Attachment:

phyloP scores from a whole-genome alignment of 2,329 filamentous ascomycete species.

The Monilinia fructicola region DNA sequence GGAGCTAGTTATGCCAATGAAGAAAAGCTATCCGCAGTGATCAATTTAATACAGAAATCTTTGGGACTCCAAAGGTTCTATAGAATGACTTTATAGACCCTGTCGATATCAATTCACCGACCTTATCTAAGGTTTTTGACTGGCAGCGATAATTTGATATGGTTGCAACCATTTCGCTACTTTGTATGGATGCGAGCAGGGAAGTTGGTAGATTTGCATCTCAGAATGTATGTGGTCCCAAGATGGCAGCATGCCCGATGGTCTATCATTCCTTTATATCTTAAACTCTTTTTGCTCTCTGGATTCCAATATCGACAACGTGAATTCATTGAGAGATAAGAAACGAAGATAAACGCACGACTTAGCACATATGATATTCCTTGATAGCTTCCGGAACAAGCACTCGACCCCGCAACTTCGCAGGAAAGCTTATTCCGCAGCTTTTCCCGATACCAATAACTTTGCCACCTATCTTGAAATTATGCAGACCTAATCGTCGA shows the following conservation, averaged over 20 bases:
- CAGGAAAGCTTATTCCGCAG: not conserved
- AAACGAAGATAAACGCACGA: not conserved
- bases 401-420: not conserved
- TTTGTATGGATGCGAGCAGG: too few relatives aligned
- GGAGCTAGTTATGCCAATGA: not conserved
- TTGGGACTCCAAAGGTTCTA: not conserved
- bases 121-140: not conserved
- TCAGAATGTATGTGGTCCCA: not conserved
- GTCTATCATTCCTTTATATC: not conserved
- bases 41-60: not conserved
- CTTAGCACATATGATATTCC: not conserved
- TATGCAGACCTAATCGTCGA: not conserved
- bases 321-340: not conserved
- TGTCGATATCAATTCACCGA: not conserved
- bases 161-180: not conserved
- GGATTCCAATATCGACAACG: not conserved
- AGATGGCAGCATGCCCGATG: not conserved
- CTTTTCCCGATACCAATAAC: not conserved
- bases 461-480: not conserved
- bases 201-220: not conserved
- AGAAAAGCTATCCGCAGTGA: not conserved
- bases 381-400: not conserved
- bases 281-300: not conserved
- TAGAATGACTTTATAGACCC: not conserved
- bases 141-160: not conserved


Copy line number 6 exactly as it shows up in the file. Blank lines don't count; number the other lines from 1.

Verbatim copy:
- TTTGTATGGATGCGAGCAGG: too few relatives aligned